Illustration by Adelaide Tyrol
There are few things on this pulsing planet that appear less alive, and more adverse to life, than snow. It falls from the sky in sharp-edged crystals. It blankets the earth in white, silent and still. But there’s life within some snowflakes, life that begins in the clouds before the snow even falls to earth.
All snow and most rain forms when water droplets coalesce around a tiny little bit of something, called a nucleus. Most of the time, that little bit of something is a tiny speck of a mineral, a piece of dust. But water droplets can freeze around any little something, and there are a lot of tiny bits of things floating around.
A certain portion of those bits are airborne bacteria.
Scientists have known for a long time that some snowflakes and raindrops form around bacteria. In fact, for 40 years, certain bacteria have been known to be particularly good at causing droplets to freeze, and they’ve been used to, among other things, make snow at ski areas and to freeze some foods.
About three years ago, however, scientists discovered that there are bacteria in every snowfall, everywhere on earth, even in Antarctica, where there are not that many other living things. This study may have put a damper on sugar-on-snow for a few kids, but since bacteria are in the air to begin with, we’re breathing and eating them anyway.
Of course, not every organism found in snow makes a tasty snack. The snow algae known as watermelon snow have been giving people bellyaches for years, at least when consumed in quantity by thirsty spring hikers and skiers. This red snow algae of the Rockies and Alps hasn’t been found in Vermont or New Hampshire. However, green and orange snow algae have been found here, on the tops of our highest mountains and at alpine ski resorts.
Massachusetts-based snow algae expert Brian Duval, who discovered several snow algae populations in Vermont and New Hampshire, says that we can’t expect to find snow algae in every backyard because it requires a special set of conditions. Life requires liquid water, and snow algae are no exception, he says. When the snow softens, water seeps down to the ground and gives the snow algae a pathway from the soil, where it lies dormant through the summer, up to the surface of the snow pack.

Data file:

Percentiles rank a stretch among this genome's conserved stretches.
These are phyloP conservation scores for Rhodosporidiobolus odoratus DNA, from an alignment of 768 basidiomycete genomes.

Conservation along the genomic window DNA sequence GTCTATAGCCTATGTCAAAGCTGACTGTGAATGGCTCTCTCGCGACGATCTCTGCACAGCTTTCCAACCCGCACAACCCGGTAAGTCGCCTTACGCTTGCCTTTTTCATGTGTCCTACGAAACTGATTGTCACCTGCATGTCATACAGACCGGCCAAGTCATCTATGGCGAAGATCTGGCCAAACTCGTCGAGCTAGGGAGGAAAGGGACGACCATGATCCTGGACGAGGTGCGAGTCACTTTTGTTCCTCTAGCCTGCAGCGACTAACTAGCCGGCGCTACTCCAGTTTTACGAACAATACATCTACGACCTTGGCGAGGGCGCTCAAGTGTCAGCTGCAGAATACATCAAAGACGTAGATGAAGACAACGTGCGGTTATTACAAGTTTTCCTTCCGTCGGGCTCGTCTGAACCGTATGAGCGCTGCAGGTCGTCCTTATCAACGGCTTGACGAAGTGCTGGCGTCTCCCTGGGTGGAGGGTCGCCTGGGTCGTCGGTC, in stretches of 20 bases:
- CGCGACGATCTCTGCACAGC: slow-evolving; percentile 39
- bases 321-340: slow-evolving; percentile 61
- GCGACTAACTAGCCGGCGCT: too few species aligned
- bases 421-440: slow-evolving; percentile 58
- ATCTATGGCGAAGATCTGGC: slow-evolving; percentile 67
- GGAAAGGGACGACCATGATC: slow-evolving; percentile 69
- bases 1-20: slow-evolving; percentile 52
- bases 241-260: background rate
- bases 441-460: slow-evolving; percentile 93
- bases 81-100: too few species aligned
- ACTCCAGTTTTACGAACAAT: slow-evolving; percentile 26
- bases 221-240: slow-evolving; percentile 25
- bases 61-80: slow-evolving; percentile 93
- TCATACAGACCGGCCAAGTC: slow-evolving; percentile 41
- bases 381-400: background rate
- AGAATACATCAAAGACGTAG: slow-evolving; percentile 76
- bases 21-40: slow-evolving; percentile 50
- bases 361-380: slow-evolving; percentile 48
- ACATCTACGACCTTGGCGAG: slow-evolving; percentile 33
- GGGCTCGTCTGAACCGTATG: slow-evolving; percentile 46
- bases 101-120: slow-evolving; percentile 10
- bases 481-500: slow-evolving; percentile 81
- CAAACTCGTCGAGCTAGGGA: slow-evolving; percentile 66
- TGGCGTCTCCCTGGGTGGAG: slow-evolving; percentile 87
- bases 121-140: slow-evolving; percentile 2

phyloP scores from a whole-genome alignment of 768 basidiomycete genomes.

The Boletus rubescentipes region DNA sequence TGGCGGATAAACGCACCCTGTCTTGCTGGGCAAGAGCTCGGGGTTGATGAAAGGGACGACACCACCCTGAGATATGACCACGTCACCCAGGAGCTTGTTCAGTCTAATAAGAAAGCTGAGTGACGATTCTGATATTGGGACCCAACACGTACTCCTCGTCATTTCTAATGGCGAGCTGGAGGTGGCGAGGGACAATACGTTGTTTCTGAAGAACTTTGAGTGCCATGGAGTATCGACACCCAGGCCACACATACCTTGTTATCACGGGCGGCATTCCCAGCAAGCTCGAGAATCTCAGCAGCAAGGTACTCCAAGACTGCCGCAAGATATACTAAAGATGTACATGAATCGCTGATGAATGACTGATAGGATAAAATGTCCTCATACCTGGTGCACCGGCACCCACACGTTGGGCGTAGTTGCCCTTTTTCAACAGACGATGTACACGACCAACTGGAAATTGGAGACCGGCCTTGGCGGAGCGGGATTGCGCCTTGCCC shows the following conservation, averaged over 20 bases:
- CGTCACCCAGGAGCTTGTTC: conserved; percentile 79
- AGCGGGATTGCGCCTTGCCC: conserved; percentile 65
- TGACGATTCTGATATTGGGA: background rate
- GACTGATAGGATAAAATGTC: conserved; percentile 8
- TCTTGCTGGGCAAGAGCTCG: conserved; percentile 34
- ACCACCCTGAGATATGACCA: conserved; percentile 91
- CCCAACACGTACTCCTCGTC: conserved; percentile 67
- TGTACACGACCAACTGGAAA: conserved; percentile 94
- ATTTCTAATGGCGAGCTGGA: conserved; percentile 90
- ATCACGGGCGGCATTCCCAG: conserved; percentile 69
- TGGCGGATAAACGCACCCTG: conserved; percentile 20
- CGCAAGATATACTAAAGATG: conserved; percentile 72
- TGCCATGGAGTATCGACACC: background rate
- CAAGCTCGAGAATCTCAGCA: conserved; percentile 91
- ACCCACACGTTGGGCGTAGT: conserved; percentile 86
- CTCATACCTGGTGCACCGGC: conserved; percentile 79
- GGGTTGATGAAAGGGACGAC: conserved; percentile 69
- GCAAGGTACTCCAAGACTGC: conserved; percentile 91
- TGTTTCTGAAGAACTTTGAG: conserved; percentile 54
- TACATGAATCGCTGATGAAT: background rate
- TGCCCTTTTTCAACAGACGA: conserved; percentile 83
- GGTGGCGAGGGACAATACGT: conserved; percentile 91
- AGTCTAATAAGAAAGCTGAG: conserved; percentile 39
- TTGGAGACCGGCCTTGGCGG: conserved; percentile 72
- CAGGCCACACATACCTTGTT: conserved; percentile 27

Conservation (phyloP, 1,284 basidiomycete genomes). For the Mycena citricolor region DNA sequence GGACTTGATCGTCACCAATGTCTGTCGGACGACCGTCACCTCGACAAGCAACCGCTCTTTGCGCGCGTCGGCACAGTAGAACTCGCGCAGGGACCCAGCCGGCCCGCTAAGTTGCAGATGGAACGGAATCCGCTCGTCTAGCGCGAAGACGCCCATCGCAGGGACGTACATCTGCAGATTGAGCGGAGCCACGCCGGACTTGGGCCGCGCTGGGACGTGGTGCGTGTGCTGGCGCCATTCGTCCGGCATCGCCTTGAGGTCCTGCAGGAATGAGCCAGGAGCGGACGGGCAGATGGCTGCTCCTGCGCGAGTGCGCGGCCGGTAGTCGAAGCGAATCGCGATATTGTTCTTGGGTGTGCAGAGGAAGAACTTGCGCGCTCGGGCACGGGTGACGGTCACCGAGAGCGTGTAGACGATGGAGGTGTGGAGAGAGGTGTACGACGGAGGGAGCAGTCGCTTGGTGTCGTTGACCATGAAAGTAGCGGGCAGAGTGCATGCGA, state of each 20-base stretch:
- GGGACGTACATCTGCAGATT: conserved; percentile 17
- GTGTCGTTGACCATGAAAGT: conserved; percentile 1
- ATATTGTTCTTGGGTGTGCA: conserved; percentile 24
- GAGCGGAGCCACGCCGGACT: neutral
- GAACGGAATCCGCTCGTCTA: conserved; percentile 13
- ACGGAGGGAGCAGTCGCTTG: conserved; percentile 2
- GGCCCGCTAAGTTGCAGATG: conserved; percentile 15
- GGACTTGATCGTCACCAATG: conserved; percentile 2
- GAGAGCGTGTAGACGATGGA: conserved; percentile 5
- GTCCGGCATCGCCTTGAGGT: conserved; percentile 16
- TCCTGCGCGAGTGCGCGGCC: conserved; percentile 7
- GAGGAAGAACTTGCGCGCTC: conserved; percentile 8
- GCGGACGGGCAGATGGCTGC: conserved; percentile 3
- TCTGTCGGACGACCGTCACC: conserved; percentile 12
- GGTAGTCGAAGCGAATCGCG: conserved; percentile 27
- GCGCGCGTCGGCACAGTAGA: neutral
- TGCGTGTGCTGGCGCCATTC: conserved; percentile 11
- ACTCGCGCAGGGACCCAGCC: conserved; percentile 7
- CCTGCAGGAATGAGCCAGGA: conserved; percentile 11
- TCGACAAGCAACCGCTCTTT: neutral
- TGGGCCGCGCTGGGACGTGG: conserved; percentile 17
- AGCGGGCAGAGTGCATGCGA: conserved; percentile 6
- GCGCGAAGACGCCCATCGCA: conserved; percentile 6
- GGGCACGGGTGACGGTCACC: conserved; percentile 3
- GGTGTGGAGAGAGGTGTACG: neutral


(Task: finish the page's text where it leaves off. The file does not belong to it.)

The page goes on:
Snow algae require a lot of light – more than is available on a typical midwinter day. So snow algae only grow in places where the snow pack is deep enough to persist into the longer, lighter days of spring.
The water trickling through melting snow is just another freshwater habitat, Duval says. If the algae are around long enough, they will be joined by microscopic grazers, such as rotifers, who will eat it, and decomposers, such as fungi, which eat both the dead algae and the grazers.
It is not a stretch, Duval says, to think of plants that grow under the snow, such as crocuses, as residents of this vertical, snow-bound habitat. Like the snow algae, the melting snow provides the water these plants need to grow, while the spring sun provides the energy.
As spring advances and the snow retreats, some homeowners find their lawns marked with circular dead patches. A fungus called “snow mold” causes the patches.
There are two kinds of snow mold: pink and gray. The surest way to tell them apart is to send a sample to a lab such as the Plant Diagnostic Clinic at the University of Vermont, says Ann Hazelrigg, who is responsible for the clinic.
However, if you act quickly, you can see the fungus for yourself. Take a close look at your lawn after the snow melts but before it dries, because when it dries, the fungus will be gone. On the moist lawn, pink snow mold will appear as fluffy strands on the grass blades. Its color may be white, pink, or a salmon shade. Gray snow mold will be white or gray, and you may be able to see dark, pepper-like flecks. These are sclerotia, which are hardened, dormant remnants of the fungus.
Snow molds grow only in moist conditions, when the temperature is just above freezing. Snow that falls before the ground is frozen in autumn provides ideal conditions. The average homeowner doesn’t need a fungicide to beat snow mold. The grass usually grows back on its own, although fluffing up the flattened grass blades with a rake seems to help.
On a winter’s day, the natural world appears to be sleeping, with snow as its blanket. Snow, however, is no mere covering, but a habitat of its own.
Madeline Bodin is a writer living in Andover, Vermont.